Yahoo and Google didn’t have much public, out-and-out fighting this year, but Google had to take one huge blow square on the jaw: Marissa Mayer, who took her high visibility and her product genius from Google, where she was stagnating, to Yahoo, where she became the company’s new CEO.

The story: “Money, beauty, love, and a fabulous career — is there anything Mayer doesn’t have? The one thing she lacked is the sole reason she’s now at Yahoo: Power. … After building up so much momentum in 2009 and 2010, Mayer’s rise to the top was suddenly stopped. And it’s obvious that if Mayer wanted to continue to fulfill her potential as one of the country’s most powerful executives, Google was not going to be where she would do so.”

Winner: Yahoo. We’re in Mayer’s corner on this one.

1. Instagram v. Twitter

Who didn’t see this coming? Facebook bought Instagram in a splashy, billion-dollar deal, and we expected Instagram would still be playing footsie with the rest of the Internet? As if! Instagram photos stopped displaying properly in Twitter cards, and a few days later, the cat was out of the bag: Instagram had stopped playing nicely with Twitter altogether. Twitter obviously saw this move coming, too, and responded with a few tricks of its own: Instagram-like filters for photos posted directly from Twitter’s own apps.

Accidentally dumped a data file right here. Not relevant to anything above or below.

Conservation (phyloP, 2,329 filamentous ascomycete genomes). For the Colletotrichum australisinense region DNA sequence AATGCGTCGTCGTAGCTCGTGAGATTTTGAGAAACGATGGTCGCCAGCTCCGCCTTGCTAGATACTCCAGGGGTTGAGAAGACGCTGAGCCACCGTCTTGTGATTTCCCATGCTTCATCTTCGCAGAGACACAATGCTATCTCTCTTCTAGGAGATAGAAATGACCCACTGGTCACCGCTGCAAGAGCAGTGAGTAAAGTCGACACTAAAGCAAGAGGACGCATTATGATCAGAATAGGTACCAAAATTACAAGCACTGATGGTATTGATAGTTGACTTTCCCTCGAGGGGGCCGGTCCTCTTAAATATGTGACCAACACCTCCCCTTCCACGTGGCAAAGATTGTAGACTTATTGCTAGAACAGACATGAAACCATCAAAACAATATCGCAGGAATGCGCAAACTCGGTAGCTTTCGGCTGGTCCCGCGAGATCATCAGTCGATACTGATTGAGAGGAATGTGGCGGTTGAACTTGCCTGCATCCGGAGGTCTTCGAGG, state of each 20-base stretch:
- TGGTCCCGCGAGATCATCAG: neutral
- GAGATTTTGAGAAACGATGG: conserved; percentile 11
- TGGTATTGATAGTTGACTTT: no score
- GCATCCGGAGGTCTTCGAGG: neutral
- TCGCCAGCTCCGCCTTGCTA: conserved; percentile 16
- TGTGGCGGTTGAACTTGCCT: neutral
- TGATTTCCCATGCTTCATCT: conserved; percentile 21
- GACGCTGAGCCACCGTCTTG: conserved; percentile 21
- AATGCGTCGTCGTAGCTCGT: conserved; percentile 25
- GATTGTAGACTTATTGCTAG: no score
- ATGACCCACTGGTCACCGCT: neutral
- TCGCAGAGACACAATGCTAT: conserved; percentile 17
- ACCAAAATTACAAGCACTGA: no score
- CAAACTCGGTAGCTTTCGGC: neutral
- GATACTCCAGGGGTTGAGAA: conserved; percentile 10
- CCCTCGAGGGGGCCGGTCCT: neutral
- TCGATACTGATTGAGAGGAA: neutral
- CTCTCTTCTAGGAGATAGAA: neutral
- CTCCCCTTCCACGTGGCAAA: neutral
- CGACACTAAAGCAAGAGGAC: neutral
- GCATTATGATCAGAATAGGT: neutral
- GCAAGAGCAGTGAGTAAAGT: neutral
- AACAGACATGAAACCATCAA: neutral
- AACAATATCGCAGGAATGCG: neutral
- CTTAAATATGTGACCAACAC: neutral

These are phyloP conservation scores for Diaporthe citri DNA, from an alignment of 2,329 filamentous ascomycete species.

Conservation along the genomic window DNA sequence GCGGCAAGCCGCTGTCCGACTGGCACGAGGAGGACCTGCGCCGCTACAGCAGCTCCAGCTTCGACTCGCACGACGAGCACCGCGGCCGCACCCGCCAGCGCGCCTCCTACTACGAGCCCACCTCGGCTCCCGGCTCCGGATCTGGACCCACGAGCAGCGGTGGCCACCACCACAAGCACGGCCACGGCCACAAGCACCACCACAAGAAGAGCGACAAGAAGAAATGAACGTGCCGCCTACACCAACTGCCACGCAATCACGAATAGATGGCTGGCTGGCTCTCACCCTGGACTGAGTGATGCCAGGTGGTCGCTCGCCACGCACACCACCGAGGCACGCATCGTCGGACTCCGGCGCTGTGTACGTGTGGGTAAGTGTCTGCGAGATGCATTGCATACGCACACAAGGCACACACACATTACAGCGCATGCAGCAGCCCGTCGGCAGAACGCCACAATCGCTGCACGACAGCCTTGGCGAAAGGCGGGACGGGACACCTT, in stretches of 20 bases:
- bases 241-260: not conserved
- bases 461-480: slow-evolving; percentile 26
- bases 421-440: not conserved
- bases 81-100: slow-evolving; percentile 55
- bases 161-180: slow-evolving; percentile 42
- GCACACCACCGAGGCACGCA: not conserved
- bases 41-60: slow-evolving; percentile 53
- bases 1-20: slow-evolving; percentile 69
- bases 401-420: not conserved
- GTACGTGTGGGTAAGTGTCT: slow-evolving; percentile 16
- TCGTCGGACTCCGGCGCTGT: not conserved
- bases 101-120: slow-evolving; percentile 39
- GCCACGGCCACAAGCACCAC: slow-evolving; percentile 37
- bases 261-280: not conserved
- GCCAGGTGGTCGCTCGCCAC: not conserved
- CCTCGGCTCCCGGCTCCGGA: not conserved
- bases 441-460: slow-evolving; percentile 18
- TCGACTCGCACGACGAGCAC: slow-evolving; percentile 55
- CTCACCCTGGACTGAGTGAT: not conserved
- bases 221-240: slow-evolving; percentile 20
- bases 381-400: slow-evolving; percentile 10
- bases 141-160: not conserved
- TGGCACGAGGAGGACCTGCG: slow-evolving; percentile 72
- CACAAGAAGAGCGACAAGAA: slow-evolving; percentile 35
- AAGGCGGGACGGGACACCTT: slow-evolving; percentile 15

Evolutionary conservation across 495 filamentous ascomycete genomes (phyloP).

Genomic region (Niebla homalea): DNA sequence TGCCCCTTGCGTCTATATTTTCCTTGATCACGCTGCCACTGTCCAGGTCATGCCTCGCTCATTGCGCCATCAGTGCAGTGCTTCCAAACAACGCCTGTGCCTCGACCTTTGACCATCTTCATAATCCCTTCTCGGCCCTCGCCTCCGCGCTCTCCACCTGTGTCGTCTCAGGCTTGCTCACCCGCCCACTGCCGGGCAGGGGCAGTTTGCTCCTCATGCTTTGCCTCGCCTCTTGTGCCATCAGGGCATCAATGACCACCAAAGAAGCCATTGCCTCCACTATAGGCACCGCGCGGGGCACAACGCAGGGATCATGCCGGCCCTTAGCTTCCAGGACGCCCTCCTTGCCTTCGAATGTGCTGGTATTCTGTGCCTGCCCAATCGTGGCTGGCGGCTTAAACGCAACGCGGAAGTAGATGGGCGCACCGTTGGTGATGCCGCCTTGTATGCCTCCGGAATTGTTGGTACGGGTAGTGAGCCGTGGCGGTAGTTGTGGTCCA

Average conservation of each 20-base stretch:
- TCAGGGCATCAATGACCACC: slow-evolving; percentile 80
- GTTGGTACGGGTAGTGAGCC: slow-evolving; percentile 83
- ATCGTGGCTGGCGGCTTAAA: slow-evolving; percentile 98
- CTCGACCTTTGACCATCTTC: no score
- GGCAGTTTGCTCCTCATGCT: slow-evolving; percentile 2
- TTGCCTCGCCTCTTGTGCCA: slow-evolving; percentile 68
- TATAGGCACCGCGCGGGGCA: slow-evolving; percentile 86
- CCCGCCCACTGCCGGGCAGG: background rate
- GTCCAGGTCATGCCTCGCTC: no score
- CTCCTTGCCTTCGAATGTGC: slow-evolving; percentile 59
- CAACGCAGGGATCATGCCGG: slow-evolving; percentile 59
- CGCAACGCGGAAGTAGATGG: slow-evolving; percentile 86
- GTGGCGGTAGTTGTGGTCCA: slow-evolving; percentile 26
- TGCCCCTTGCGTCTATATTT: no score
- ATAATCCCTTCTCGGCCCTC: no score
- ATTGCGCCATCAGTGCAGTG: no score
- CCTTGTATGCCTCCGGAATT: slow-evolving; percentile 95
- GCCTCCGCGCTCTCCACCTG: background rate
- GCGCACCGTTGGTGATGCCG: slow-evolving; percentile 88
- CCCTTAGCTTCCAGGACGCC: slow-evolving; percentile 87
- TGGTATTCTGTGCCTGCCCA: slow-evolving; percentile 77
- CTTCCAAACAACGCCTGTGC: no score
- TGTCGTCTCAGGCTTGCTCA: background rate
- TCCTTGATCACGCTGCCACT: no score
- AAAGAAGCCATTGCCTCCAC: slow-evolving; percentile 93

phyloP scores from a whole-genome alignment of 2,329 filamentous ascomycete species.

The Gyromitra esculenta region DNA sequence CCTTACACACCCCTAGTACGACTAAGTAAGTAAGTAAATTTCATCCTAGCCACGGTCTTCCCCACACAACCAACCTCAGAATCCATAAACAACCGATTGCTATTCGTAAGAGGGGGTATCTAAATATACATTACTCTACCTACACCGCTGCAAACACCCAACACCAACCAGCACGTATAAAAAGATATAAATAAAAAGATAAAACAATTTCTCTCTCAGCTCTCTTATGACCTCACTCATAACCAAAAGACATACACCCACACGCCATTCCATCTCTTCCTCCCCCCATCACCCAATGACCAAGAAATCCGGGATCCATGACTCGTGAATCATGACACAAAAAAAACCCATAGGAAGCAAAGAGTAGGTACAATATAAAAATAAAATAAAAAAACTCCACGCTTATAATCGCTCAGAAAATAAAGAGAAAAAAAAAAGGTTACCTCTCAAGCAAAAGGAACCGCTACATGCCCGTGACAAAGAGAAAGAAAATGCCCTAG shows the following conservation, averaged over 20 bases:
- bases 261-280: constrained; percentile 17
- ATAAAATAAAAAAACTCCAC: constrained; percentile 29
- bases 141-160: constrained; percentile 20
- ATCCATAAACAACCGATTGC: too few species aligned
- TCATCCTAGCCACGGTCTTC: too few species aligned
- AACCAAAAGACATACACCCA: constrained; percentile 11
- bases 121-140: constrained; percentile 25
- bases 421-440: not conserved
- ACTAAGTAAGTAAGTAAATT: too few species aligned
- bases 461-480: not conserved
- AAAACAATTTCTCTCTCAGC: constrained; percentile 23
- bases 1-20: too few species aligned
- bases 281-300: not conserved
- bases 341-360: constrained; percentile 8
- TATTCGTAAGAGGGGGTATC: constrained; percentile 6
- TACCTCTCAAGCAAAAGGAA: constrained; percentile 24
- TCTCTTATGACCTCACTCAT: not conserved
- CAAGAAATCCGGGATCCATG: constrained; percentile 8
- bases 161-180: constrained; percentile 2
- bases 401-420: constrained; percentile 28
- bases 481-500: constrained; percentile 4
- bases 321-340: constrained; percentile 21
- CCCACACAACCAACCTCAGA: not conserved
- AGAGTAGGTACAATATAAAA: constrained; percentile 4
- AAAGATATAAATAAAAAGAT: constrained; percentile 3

The story: “Twitter’s own homebrewed filters mean that Twitter-official-app-generated photos will show up in feeds without any hangups and with full previews. The downside is that you have fewer options for filters, but most of the Twitter filters don’t appear to be as heavy-handed as some of Instagram’s filters.”

Winner: Flickr. Because lots of people are so disgusted with Instagram and Twitter now, Flickr has seen the biggest flood of activity in years. It helped that Yahoo released a new Flickr iOS app with new filters just shortly before this dustup started.

Image credits: Tom Cheredar, stwef/Flickr, thomashawk/Flickr, Harris Shiffman/Shutterstock, Vgramatikov/Shutterstock, Nan Palmero/Flickr, nComment, Jolie O’Dell/Flickr